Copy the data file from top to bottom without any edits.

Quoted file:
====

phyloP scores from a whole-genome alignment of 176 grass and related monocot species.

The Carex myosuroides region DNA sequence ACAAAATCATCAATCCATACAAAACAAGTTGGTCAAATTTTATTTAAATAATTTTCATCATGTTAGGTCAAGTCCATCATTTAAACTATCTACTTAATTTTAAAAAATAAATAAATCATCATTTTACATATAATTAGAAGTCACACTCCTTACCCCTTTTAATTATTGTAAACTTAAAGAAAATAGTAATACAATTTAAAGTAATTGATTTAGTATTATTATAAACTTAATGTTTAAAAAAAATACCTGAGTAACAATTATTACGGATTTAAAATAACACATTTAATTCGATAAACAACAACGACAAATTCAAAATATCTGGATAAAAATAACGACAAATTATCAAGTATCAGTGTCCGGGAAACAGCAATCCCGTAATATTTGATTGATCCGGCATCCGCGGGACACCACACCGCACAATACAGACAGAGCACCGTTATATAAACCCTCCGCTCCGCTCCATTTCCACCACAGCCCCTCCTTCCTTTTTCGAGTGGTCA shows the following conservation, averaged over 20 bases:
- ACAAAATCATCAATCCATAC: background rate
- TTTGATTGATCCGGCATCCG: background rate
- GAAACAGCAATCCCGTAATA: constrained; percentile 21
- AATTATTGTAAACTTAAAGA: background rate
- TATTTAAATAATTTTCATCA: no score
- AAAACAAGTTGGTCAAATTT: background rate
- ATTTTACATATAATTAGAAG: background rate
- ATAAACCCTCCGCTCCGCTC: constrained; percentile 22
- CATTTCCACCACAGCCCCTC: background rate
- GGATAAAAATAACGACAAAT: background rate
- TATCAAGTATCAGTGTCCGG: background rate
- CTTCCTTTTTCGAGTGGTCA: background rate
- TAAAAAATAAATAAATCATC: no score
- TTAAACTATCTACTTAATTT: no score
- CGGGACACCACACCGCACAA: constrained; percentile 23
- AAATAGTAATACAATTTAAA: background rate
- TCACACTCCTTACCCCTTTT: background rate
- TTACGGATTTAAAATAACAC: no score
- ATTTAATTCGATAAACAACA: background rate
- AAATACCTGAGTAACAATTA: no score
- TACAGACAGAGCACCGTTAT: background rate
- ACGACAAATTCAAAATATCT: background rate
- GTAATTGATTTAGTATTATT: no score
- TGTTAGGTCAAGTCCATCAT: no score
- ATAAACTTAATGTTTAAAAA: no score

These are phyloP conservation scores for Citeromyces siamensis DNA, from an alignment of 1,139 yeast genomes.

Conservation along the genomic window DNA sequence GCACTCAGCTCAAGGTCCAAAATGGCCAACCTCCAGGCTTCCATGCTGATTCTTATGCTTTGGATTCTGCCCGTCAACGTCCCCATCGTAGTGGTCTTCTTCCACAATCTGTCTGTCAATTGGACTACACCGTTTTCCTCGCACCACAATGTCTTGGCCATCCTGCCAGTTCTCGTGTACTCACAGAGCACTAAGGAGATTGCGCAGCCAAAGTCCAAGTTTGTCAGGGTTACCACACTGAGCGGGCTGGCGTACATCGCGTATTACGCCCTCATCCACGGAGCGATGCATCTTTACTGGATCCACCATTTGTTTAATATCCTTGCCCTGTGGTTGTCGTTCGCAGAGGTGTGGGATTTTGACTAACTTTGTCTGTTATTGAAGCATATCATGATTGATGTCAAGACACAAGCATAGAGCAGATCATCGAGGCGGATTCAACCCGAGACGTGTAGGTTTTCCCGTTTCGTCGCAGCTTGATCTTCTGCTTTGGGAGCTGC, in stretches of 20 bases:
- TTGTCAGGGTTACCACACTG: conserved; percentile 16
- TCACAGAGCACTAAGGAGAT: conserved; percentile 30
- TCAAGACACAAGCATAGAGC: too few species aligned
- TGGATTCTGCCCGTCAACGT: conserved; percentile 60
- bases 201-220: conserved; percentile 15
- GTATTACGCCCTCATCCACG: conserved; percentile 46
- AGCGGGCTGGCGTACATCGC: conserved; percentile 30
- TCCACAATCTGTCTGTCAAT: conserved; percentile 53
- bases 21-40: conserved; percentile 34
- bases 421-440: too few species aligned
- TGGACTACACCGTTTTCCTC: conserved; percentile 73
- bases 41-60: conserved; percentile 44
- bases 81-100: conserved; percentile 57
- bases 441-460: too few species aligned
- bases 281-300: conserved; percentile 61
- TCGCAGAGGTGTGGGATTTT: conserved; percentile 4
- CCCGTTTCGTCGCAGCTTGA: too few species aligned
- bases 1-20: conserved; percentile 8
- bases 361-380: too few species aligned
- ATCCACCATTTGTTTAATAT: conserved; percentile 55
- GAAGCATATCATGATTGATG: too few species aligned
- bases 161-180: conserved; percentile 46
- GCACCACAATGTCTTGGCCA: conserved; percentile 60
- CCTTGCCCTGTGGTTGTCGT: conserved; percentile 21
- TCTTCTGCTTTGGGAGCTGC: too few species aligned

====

phyloP scores from a whole-genome alignment of 176 grass and related monocot species.

The Carex myosuroides region DNA sequence ACAAAATCATCAATCCATACAAAACAAGTTGGTCAAATTTTATTTAAATAATTTTCATCATGTTAGGTCAAGTCCATCATTTAAACTATCTACTTAATTTTAAAAAATAAATAAATCATCATTTTACATATAATTAGAAGTCACACTCCTTACCCCTTTTAATTATTGTAAACTTAAAGAAAATAGTAATACAATTTAAAGTAATTGATTTAGTATTATTATAAACTTAATGTTTAAAAAAAATACCTGAGTAACAATTATTACGGATTTAAAATAACACATTTAATTCGATAAACAACAACGACAAATTCAAAATATCTGGATAAAAATAACGACAAATTATCAAGTATCAGTGTCCGGGAAACAGCAATCCCGTAATATTTGATTGATCCGGCATCCGCGGGACACCACACCGCACAATACAGACAGAGCACCGTTATATAAACCCTCCGCTCCGCTCCATTTCCACCACAGCCCCTCCTTCCTTTTTCGAGTGGTCA shows the following conservation, averaged over 20 bases:
- ACAAAATCATCAATCCATAC: background rate
- TTTGATTGATCCGGCATCCG: background rate
- GAAACAGCAATCCCGTAATA: constrained; percentile 21
- AATTATTGTAAACTTAAAGA: background rate
- TATTTAAATAATTTTCATCA: no score
- AAAACAAGTTGGTCAAATTT: background rate
- ATTTTACATATAATTAGAAG: background rate
- ATAAACCCTCCGCTCCGCTC: constrained; percentile 22
- CATTTCCACCACAGCCCCTC: background rate
- GGATAAAAATAACGACAAAT: background rate
- TATCAAGTATCAGTGTCCGG: background rate
- CTTCCTTTTTCGAGTGGTCA: background rate
- TAAAAAATAAATAAATCATC: no score
- TTAAACTATCTACTTAATTT: no score
- CGGGACACCACACCGCACAA: constrained; percentile 23
- AAATAGTAATACAATTTAAA: background rate
- TCACACTCCTTACCCCTTTT: background rate
- TTACGGATTTAAAATAACAC: no score
- ATTTAATTCGATAAACAACA: background rate
- AAATACCTGAGTAACAATTA: no score
- TACAGACAGAGCACCGTTAT: background rate
- ACGACAAATTCAAAATATCT: background rate
- GTAATTGATTTAGTATTATT: no score
- TGTTAGGTCAAGTCCATCAT: no score
- ATAAACTTAATGTTTAAAAA: no score

These are phyloP conservation scores for Citeromyces siamensis DNA, from an alignment of 1,139 yeast genomes.

Conservation along the genomic window DNA sequence GCACTCAGCTCAAGGTCCAAAATGGCCAACCTCCAGGCTTCCATGCTGATTCTTATGCTTTGGATTCTGCCCGTCAACGTCCCCATCGTAGTGGTCTTCTTCCACAATCTGTCTGTCAATTGGACTACACCGTTTTCCTCGCACCACAATGTCTTGGCCATCCTGCCAGTTCTCGTGTACTCACAGAGCACTAAGGAGATTGCGCAGCCAAAGTCCAAGTTTGTCAGGGTTACCACACTGAGCGGGCTGGCGTACATCGCGTATTACGCCCTCATCCACGGAGCGATGCATCTTTACTGGATCCACCATTTGTTTAATATCCTTGCCCTGTGGTTGTCGTTCGCAGAGGTGTGGGATTTTGACTAACTTTGTCTGTTATTGAAGCATATCATGATTGATGTCAAGACACAAGCATAGAGCAGATCATCGAGGCGGATTCAACCCGAGACGTGTAGGTTTTCCCGTTTCGTCGCAGCTTGATCTTCTGCTTTGGGAGCTGC, in stretches of 20 bases:
- TTGTCAGGGTTACCACACTG: conserved; percentile 16
- TCACAGAGCACTAAGGAGAT: conserved; percentile 30
- TCAAGACACAAGCATAGAGC: too few species aligned
- TGGATTCTGCCCGTCAACGT: conserved; percentile 60
- bases 201-220: conserved; percentile 15
- GTATTACGCCCTCATCCACG: conserved; percentile 46
- AGCGGGCTGGCGTACATCGC: conserved; percentile 30
- TCCACAATCTGTCTGTCAAT: conserved; percentile 53
- bases 21-40: conserved; percentile 34
- bases 421-440: too few species aligned
- TGGACTACACCGTTTTCCTC: conserved; percentile 73
- bases 41-60: conserved; percentile 44
- bases 81-100: conserved; percentile 57
- bases 441-460: too few species aligned
- bases 281-300: conserved; percentile 61
- TCGCAGAGGTGTGGGATTTT: conserved; percentile 4
- CCCGTTTCGTCGCAGCTTGA: too few species aligned
- bases 1-20: conserved; percentile 8
- bases 361-380: too few species aligned
- ATCCACCATTTGTTTAATAT: conserved; percentile 55
- GAAGCATATCATGATTGATG: too few species aligned
- bases 161-180: conserved; percentile 46
- GCACCACAATGTCTTGGCCA: conserved; percentile 60
- CCTTGCCCTGTGGTTGTCGT: conserved; percentile 21
- TCTTCTGCTTTGGGAGCTGC: too few species aligned